Tuesday, 2 February 2010

Themes so far: comparative histories of utopia.

OK - here is a brief summary of some of the formal ways of thinking comparatively about the history of ideas that we have encountered so far. I know this is a bit dry - more on Utopias later - meanwhile go off and watch the BBC on Virtual utopias (see below) or read the NYT on mind/body and place/time (see above)- which are both more fun.

Thinking Comparatively (History of Ideas)
In addition to diachronic, synchronic and anachronistic - in relation to More we came across the following differnet ways of trying to think about the ideas in utopia historically.

Skinner and the Cambridge school: linguistic synchronic contextualism (see Goldie on this) - can only analyse key terms in relation to contemporary debates and usages demonstrably known to the author

Davis et al: historical synchronic contextualism - explanation through location in contemporary events influencing the author as perceived by the historian looking backwards.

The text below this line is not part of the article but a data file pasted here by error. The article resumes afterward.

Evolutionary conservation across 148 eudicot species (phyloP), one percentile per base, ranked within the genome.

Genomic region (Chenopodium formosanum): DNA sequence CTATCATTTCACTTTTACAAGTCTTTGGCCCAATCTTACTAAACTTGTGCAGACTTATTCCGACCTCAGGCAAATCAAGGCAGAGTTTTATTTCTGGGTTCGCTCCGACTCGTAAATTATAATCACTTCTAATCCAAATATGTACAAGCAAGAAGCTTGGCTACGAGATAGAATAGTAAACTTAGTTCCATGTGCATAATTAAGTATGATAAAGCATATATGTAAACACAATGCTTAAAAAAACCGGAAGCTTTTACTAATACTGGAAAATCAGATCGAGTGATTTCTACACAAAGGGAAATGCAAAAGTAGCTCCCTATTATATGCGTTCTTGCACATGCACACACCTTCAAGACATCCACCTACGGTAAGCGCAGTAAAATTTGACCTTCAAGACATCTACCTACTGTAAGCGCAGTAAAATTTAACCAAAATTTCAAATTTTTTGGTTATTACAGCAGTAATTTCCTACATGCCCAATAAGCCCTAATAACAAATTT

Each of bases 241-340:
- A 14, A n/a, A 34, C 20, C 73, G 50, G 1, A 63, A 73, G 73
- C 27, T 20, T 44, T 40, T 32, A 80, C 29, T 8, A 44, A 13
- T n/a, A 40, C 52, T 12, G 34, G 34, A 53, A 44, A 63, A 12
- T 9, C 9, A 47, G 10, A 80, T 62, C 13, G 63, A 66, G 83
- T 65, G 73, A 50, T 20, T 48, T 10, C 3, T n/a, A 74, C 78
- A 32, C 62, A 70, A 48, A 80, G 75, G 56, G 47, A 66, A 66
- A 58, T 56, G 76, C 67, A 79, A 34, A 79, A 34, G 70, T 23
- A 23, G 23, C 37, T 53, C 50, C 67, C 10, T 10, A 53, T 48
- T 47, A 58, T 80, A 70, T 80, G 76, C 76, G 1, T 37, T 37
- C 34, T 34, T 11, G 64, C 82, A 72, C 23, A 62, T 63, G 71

Surtz et al - the longue duree, diachronic influence of Plato et al, and above all the historian perceives influences based on apparent similarities.

Kenyon - builds on Cambridge school's approach but also critical of it for underestimating the ability of the author to make an original, new contribution

Goldie - goes even further: we should not divorce an author's philosophy (however inventive) from the same author's moral seriousness (intention and capacity to act as well as think ethically). ie that pre-modern utopias were written within a framework of moral intentions for their application in the world, that agnosticism and relativism comes later (after Bentham and Kant).

Morris (and many others) looking backward sees in More a socialist 'before his time'. wirites NfN partly in direct response to that anachronistic reading?

Coming soon .... Jameson and the generic window.










 And here is the rest of it.

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